Durabletask Netherite Save

A new engine for Durable Functions. https://microsoft.github.io/durabletask-netherite

Project README


Netherite is a distributed workflow execution engine for Durable Functions (DF) and the Durable Task Framework (DTFx).

It is of potential interest to anyone developing applications on those platforms who has an appetite for performance, scalability, and reliability.

As Netherite is intended to be a drop-in backend replacement, it does not modify the application API. Existing DF and DTFx applications can switch to this backend with little effort. However, we do not support migrating existing task hub contents between different backends.

Getting Started

To get started, you can either try out the sample, or take an existing DF app and switch it to the Netherite backend. You can also read our documentation.

The hello sample.

For a comprehensive quick start on using Netherite with Durable Functions, take a look at hello sample walkthrough, and the associated video content. We included several scripts that make it easy to build, run, and deploy this application, both locally and in the cloud. Also, this sample is a great starting point for creating your own projects.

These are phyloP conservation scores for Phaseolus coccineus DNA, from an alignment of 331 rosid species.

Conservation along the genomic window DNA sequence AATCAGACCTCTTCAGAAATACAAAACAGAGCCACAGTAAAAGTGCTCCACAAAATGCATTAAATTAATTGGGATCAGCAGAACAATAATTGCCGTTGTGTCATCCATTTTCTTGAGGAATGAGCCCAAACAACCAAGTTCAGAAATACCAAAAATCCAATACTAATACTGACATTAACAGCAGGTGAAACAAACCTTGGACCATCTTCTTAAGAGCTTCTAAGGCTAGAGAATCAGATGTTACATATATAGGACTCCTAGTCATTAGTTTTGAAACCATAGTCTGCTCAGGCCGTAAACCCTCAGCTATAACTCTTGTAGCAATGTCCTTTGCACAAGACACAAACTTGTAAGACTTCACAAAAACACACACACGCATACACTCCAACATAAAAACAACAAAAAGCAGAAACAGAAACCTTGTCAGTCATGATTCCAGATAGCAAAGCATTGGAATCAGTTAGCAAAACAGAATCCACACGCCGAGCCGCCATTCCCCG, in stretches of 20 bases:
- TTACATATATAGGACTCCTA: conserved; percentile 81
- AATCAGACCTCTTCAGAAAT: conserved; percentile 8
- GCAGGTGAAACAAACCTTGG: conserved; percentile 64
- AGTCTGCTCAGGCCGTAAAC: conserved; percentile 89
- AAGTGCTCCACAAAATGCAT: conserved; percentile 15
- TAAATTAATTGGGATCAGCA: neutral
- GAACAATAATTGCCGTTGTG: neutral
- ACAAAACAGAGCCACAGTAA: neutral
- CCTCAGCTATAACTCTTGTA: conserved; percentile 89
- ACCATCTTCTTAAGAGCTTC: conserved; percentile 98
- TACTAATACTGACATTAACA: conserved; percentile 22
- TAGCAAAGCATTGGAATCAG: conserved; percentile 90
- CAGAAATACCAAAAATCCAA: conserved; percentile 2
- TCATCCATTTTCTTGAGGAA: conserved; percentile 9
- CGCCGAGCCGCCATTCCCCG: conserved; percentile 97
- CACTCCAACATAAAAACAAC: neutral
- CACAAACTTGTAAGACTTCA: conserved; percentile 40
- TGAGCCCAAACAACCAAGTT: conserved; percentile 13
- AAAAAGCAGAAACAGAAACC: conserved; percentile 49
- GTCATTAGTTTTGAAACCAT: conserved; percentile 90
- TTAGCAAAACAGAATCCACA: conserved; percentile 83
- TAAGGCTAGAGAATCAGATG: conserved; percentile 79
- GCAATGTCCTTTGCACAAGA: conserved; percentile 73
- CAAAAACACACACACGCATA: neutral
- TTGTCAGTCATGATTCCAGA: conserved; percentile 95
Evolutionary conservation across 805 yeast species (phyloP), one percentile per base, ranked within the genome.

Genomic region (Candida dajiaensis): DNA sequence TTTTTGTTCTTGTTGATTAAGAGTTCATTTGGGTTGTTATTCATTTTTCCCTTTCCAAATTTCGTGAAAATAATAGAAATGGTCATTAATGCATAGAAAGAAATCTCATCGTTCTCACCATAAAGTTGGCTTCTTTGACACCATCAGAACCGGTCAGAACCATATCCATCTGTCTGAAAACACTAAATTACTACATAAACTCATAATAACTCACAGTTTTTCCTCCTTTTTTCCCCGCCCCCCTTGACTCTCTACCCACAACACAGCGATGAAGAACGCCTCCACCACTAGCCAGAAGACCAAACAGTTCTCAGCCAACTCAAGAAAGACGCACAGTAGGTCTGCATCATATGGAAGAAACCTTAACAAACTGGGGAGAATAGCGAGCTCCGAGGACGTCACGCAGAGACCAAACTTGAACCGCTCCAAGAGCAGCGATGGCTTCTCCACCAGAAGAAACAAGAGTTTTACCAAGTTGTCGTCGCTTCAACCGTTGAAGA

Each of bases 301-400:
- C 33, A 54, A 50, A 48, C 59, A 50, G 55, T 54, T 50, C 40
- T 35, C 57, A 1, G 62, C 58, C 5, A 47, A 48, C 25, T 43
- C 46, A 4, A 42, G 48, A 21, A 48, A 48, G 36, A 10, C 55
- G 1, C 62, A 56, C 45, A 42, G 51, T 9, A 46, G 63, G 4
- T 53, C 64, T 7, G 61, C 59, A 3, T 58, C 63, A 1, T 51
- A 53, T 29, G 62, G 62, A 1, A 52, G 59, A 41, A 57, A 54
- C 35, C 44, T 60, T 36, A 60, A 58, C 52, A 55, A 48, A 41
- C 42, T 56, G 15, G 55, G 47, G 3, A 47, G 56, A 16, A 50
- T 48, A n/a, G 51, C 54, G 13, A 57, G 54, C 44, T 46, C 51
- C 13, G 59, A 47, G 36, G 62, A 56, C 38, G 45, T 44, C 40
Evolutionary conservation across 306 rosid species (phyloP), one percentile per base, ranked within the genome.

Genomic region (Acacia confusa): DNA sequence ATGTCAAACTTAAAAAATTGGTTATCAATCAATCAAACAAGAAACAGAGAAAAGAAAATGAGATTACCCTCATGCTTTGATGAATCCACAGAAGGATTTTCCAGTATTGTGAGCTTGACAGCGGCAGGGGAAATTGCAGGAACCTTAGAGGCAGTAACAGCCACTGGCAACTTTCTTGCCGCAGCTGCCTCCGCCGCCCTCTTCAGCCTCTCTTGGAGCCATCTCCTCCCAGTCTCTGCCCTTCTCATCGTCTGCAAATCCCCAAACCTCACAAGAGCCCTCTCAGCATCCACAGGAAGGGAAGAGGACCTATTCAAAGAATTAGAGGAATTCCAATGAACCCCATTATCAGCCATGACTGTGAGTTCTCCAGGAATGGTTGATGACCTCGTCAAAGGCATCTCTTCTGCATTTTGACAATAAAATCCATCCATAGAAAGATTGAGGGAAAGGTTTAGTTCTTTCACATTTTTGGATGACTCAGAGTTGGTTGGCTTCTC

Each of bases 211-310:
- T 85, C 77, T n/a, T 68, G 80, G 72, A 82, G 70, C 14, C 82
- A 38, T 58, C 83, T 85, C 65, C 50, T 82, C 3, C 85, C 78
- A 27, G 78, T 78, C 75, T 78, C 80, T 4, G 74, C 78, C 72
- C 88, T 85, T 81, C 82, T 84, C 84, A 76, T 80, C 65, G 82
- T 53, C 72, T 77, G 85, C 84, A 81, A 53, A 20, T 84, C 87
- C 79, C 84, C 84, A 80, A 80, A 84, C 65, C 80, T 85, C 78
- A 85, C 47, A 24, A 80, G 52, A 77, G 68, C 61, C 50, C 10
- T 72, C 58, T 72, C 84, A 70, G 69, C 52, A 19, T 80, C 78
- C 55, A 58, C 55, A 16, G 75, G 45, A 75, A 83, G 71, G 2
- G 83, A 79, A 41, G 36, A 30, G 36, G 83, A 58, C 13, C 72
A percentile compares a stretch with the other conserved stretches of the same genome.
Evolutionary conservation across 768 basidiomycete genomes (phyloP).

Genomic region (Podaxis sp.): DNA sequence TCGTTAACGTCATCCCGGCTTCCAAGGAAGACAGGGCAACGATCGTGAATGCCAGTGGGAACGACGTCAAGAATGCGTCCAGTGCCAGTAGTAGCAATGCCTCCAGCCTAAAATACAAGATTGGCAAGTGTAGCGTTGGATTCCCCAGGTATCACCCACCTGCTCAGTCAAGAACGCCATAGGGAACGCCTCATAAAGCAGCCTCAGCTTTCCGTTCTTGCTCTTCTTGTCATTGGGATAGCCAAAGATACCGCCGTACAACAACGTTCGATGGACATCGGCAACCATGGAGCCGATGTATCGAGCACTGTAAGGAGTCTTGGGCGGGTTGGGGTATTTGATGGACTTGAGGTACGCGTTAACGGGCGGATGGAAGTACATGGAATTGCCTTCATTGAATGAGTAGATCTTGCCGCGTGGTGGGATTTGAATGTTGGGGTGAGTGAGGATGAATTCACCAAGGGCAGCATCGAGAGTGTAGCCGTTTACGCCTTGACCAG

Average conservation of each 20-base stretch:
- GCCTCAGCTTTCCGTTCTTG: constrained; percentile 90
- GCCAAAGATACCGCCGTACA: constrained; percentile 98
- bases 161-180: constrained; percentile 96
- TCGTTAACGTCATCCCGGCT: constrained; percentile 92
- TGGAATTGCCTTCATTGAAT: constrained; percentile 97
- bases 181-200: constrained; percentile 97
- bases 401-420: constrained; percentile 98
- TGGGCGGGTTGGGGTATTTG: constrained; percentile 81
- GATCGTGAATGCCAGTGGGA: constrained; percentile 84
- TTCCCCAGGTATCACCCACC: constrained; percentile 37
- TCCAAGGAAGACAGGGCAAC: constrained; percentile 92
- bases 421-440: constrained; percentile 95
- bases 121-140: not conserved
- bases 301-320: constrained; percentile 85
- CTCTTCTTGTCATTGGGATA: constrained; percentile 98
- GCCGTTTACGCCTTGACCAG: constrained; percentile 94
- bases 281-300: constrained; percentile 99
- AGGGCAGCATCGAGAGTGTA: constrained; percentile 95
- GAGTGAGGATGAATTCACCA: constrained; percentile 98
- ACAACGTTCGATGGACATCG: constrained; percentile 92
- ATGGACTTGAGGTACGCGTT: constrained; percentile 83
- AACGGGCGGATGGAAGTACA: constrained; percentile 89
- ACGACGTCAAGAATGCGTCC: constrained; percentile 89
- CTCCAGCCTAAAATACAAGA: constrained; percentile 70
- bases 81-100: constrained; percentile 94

Configure an existing Durable Functions app for Netherite.

If you have a .NET Durable Functions application already, and want to configure it to use Netherite as the backend, do the following:

  • Add the NuGet package Microsoft.Azure.DurableTask.Netherite.AzureFunctions to your functions project (if using .NET) or your extensions project (if using TypeScript or Python).
  • Add "type" : "Netherite" to the storageProvider section of your host.json. See recommended host.json settings.
  • Configure your function app to run on 64 bit, if not already the case. You can do this in the Azure portal, or using the Azure CLI. Netherite does not run on 32 bit.
  • Create an EventHubs namespace. You can do this in the Azure portal, or using the Azure CLI.
  • Configure EventHubsConnection with the connection string for the Event Hubs namespace. You can do this using an environment variable, or with a function app configuration settings.